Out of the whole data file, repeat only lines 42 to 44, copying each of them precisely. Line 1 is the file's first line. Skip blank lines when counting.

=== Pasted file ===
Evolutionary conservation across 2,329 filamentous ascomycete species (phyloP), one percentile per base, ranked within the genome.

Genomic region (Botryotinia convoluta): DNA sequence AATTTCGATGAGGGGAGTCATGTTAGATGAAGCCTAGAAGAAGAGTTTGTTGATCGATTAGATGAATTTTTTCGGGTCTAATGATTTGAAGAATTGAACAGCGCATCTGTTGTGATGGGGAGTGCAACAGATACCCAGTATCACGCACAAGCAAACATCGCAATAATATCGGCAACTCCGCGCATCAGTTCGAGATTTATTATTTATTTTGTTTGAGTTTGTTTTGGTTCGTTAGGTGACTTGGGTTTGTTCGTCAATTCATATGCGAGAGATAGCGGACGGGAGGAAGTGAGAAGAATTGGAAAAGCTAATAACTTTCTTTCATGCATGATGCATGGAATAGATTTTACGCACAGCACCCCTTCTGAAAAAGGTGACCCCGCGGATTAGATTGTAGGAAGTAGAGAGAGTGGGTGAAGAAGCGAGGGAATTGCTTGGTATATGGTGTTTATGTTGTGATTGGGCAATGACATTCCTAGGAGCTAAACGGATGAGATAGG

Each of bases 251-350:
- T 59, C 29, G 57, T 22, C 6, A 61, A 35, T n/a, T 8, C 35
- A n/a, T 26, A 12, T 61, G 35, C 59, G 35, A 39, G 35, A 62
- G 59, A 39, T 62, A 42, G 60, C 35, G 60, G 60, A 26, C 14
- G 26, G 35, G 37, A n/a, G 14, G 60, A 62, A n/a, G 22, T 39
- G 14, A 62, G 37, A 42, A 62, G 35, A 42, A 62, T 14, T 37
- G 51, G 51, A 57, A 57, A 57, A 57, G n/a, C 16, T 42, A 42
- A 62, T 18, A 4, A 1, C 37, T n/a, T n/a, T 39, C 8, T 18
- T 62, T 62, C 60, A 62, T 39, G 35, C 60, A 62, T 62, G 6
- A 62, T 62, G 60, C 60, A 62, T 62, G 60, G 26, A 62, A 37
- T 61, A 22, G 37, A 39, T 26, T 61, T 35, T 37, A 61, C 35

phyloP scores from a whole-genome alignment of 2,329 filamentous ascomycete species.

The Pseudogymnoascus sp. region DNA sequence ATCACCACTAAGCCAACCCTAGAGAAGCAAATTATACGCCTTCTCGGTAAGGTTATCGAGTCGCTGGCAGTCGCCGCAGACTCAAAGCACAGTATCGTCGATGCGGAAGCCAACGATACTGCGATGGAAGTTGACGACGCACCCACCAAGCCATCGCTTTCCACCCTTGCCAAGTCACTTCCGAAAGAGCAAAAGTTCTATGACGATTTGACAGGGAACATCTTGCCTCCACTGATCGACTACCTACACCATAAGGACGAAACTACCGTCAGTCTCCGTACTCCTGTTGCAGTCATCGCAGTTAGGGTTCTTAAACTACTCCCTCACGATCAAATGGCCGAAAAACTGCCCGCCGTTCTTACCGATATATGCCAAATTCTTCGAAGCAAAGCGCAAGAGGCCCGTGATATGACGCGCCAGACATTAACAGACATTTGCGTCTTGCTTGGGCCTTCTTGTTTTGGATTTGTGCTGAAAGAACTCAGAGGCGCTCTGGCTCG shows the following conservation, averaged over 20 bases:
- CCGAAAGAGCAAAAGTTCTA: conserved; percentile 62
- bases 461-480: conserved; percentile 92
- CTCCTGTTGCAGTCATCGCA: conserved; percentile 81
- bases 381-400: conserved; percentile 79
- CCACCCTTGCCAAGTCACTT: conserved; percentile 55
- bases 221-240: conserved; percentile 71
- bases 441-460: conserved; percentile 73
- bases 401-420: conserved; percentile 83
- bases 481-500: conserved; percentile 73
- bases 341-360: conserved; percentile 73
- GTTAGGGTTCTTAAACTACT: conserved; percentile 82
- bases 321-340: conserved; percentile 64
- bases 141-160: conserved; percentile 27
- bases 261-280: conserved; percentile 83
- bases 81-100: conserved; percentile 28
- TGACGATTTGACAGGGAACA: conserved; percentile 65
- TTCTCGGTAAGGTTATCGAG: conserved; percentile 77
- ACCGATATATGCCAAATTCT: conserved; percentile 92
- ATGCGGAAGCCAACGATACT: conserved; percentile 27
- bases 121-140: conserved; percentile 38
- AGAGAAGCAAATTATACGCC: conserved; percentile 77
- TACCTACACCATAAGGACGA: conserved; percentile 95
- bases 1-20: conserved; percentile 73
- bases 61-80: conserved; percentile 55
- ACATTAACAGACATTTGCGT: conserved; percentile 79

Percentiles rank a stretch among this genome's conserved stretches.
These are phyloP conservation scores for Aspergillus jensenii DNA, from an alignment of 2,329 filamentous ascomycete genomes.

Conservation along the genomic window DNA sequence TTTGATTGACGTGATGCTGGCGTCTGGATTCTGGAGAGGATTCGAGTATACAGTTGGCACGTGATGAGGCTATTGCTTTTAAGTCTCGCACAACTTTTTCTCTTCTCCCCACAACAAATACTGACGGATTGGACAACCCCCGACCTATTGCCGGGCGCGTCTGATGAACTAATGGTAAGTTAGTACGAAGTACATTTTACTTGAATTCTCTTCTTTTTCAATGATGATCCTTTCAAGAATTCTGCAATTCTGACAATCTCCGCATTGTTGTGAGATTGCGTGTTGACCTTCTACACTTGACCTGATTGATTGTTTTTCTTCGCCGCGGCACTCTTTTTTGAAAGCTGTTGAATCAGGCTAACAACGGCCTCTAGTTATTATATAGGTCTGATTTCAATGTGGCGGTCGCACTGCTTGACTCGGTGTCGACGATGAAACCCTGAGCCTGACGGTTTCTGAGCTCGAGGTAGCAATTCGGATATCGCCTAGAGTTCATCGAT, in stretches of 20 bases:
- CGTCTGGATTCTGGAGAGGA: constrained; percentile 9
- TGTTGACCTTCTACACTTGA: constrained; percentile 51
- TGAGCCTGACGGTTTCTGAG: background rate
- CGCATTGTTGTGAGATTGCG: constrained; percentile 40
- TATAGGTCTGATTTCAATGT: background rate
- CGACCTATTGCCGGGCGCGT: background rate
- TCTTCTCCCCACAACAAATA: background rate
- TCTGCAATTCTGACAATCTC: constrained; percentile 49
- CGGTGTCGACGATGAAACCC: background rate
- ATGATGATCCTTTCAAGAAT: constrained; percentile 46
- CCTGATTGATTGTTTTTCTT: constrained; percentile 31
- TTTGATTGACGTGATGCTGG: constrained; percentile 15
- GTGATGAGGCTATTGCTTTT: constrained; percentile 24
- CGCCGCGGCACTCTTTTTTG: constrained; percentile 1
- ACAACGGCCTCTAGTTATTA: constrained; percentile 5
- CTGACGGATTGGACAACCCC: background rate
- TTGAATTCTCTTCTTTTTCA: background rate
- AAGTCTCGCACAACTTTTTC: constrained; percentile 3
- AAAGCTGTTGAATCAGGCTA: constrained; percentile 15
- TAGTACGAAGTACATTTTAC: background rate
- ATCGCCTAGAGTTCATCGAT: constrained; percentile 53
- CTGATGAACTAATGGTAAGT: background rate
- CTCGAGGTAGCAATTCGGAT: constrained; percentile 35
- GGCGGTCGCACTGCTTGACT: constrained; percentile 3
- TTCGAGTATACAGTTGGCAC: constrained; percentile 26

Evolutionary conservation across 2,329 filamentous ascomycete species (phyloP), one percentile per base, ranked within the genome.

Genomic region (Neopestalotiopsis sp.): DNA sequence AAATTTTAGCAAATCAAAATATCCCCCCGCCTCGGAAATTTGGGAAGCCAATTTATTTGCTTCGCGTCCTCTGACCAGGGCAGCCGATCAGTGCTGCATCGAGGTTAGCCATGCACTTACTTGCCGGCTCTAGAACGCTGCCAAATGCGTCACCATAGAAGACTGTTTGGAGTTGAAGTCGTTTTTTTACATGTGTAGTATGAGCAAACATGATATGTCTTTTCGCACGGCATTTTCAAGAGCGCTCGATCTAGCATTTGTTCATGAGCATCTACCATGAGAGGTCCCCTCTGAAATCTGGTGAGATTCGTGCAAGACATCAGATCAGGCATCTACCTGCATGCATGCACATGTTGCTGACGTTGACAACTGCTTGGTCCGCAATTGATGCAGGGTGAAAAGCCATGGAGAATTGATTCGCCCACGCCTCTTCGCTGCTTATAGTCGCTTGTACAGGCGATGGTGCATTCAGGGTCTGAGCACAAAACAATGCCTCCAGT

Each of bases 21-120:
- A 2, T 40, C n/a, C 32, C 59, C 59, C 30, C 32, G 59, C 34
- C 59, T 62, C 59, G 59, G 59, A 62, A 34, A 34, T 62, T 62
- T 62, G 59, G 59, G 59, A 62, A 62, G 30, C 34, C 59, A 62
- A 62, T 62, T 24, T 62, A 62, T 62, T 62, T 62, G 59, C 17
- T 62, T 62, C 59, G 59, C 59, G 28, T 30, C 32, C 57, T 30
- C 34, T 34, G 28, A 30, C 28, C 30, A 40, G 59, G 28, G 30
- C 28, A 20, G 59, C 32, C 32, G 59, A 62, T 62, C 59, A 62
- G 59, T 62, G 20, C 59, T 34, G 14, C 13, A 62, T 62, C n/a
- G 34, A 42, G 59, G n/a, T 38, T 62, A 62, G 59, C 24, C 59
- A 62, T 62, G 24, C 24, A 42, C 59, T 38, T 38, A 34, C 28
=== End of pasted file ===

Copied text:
These are phyloP conservation scores for Aspergillus jensenii DNA, from an alignment of 2,329 filamentous ascomycete genomes.

Conservation along the genomic window DNA sequence TTTGATTGACGTGATGCTGGCGTCTGGATTCTGGAGAGGATTCGAGTATACAGTTGGCACGTGATGAGGCTATTGCTTTTAAGTCTCGCACAACTTTTTCTCTTCTCCCCACAACAAATACTGACGGATTGGACAACCCCCGACCTATTGCCGGGCGCGTCTGATGAACTAATGGTAAGTTAGTACGAAGTACATTTTACTTGAATTCTCTTCTTTTTCAATGATGATCCTTTCAAGAATTCTGCAATTCTGACAATCTCCGCATTGTTGTGAGATTGCGTGTTGACCTTCTACACTTGACCTGATTGATTGTTTTTCTTCGCCGCGGCACTCTTTTTTGAAAGCTGTTGAATCAGGCTAACAACGGCCTCTAGTTATTATATAGGTCTGATTTCAATGTGGCGGTCGCACTGCTTGACTCGGTGTCGACGATGAAACCCTGAGCCTGACGGTTTCTGAGCTCGAGGTAGCAATTCGGATATCGCCTAGAGTTCATCGAT, in stretches of 20 bases:
- CGTCTGGATTCTGGAGAGGA: constrained; percentile 9